Many of these interactions include manipulating characters within the game world to get them to do what they want. For example, early in the game, you must help an orc-capped man escape by stealing tower plans to steal away. This feature mirrors how Gollum influenced those around him to achieve his goals in The Lord of the Rings.

Other puzzles require more interaction with the environment, for instance, distracting enemies with rocks or using rockfalls to block an enemy’s line of sight. Gollum Sense is also handy for sneaking up on enemies or finding items.

Gollum also features some additional abilities that can help him sneak up on enemies more effectively, like using his stealth throttle attack to kill an orc without helmet protection – but using it might expose Gollum to other enemies, and it is best if used sparingly as using this ability can expose Gollum more than necessary.

Gollum is an intriguing character due to his portrayal of a conflicted hobbit. While Daedalic may not always offer compelling descriptions, theirs provides greater depth than many previous adaptations have managed.

Graphics

Gollum is a third-person stealth game from the developers of Deponia and The Whispered World, featuring a familiar platforming formula with players controlling a cowed little hobbit through desolate landscapes with his iconic scrambling Gollum-walk. While technically sound, its lackluster narrative and outdated visuals hinder it from living up to its reputation.

Visual design in 2023 releases is often simplistic. Some environmental art design can be appealing from a distance; up close, it is disappointingly basic with vine-covered rock faces, crayon-drawn pools of lava, and dull fonts all adding up to create something more appropriate on PlayStation 2 than PC.

At its heart, the game does a fair job of depicting Gollum himself. It draws heavily from Peter Jackson and Andy Serkis’ live-action portrayals, but its visuals and voice work make you care about his story. Additionally, its handling of Gollum/Smeagol’s dissociative identities shines through as dialogue situations bring each side of Gollum/Smeagol out from hiding.

Graphics in this game are passable, with several options for optimizing visual quality available to tweak its quality. For instance, anti-aliasing, shadows, textures, and view distance can be adjusted to personal taste. NVIDIA GPU users will appreciate NVIDIA DLSS 3 and Reflex, as well as AMD cards that support RTX technology; additionally, it comes with more high-end features like an interactive reflection system and dynamic resolution, which adjusts the screen based on framer.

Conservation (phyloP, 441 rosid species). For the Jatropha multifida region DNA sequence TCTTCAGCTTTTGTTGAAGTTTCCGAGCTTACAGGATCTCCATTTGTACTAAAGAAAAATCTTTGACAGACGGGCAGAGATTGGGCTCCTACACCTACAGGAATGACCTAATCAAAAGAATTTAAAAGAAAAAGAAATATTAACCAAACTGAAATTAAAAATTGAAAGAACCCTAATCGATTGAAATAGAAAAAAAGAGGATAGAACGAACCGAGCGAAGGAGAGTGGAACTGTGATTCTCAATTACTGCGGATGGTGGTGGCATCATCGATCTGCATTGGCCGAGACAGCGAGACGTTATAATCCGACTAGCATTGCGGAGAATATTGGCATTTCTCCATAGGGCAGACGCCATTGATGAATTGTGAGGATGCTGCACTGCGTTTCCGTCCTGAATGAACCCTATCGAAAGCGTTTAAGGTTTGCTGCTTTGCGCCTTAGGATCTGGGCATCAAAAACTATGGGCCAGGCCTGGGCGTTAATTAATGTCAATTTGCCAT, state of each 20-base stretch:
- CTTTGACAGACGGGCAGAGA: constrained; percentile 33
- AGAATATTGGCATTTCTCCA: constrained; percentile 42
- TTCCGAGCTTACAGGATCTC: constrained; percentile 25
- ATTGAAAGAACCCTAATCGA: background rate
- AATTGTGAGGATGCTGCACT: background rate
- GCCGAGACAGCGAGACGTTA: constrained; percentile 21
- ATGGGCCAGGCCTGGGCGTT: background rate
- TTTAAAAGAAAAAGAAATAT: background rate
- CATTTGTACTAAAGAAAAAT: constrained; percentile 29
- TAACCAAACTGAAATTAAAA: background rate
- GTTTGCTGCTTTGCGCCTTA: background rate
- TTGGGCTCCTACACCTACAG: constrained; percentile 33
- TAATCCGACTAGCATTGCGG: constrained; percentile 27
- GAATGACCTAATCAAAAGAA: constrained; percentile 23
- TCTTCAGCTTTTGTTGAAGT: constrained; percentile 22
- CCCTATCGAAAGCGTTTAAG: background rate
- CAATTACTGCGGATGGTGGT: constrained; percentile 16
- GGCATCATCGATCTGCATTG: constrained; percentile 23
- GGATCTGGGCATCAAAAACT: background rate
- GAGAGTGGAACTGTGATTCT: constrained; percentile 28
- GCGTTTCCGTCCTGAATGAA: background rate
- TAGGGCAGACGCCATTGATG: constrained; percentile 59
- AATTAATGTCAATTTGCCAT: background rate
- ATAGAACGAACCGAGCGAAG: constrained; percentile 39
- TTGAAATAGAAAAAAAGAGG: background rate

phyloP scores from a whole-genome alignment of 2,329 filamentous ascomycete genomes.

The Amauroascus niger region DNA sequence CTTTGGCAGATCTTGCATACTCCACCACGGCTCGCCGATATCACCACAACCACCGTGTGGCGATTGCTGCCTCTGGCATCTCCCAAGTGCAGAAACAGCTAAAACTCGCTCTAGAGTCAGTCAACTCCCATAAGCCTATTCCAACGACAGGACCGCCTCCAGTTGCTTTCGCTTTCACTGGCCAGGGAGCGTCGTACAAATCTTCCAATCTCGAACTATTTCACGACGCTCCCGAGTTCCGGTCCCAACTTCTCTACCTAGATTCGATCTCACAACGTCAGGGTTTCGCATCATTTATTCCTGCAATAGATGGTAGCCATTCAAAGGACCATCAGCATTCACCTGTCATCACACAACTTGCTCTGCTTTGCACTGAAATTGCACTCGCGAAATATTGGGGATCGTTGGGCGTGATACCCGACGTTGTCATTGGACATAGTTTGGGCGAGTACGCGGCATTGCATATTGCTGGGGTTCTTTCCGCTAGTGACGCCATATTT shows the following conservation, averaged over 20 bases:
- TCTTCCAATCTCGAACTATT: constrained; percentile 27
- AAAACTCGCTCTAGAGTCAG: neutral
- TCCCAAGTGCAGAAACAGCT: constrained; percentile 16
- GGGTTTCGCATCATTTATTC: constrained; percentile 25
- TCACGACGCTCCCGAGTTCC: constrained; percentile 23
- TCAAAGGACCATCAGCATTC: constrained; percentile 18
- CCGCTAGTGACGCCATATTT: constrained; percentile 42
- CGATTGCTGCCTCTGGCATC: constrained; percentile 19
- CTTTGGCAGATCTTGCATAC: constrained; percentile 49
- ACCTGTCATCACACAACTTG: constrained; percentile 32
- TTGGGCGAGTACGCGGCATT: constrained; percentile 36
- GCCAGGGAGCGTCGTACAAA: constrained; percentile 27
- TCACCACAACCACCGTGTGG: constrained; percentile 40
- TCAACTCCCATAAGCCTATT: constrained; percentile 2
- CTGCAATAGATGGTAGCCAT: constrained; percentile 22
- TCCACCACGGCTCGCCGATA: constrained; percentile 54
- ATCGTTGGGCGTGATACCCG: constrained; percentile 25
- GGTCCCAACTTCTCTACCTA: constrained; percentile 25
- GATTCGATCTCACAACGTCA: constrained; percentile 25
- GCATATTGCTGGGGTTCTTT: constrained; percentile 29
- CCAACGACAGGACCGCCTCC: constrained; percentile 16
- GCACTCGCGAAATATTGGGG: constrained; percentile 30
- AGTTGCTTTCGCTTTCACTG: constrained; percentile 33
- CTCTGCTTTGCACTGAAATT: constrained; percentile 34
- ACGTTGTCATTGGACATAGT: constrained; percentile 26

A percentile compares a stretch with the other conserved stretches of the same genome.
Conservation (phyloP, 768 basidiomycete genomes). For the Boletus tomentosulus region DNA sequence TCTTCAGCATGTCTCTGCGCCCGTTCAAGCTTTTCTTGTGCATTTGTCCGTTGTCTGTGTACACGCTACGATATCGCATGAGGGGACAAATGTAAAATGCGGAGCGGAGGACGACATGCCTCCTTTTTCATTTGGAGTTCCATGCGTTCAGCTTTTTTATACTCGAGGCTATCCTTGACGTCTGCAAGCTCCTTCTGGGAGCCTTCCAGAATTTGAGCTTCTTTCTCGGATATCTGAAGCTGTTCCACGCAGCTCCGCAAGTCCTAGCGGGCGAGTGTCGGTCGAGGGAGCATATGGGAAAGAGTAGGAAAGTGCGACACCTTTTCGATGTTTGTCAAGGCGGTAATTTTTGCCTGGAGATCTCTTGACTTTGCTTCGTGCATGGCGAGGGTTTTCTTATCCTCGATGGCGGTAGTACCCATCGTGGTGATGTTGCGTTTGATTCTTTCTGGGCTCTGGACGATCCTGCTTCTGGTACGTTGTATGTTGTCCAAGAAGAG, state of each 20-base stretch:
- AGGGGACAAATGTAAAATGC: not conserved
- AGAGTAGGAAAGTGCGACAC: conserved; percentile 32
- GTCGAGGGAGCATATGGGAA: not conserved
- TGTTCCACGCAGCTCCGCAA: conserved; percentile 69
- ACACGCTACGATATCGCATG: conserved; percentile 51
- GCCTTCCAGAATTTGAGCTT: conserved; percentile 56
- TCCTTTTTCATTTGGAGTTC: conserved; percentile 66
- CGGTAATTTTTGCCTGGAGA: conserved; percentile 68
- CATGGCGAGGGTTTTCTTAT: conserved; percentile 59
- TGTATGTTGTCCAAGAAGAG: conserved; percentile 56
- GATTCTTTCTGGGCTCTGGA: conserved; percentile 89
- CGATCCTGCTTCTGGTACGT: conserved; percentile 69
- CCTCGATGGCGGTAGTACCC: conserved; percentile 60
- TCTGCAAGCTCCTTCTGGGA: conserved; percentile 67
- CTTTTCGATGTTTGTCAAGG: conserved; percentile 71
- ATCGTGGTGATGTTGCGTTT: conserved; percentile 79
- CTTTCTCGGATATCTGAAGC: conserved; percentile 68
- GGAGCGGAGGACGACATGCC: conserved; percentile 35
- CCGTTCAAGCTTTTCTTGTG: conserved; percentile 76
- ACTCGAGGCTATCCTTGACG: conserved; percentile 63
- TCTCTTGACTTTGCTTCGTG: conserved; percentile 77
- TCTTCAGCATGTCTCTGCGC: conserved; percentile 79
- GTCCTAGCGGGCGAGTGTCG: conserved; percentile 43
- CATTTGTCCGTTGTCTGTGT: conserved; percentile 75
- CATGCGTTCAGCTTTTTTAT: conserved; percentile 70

Audio

Gollum is an imprisoning character whose fate is inextricably bound with that of the Ring and devotes himself so ardently that it takes him from Mordor to Mirkwood and back again. While his character might be compelling within Tolkien’s universe — particularly with Andy Serkis’ scene-stealing mo-cap performance in Peter Jackson’s trilogy — Gollum the game feels more like an awkward misfire glued together with duct tape than anything else and should have been launched much earlier.

Visuals in Gollum’s Azog are dated and flat, featuring low-resolution textures and stiff character models. Gameplay itself is dull; when there are moments of enjoyment, they often are marred by frustrating flaws. For instance, awkward camera controls make Gollum’s platforming skills even worse; it is far too easy for Gollum to fall off cliffs or miss jumps entirely, leading you back to an inconveniently placed checkpoint.

Some features in the game are disappointing or entirely missing; specifically, menus don’t allow players to adjust difficulty settings despite how unrewarding its primary campaign can be. Similarly, Parkour or Stealth Difficulty settings cannot be modified, which would have significantly improved player experience.

Unfortunately, their absence isn’t as noticeable as it could have been. While there are still a few chase sequences that can be fun, even these moments of joy are marred by Gollum’s inability to see obstacles until it’s too late – particularly during an Orc camp chase when players must run Crash Bandicoot-style to dodge orcs and archers with no escape routes available to them.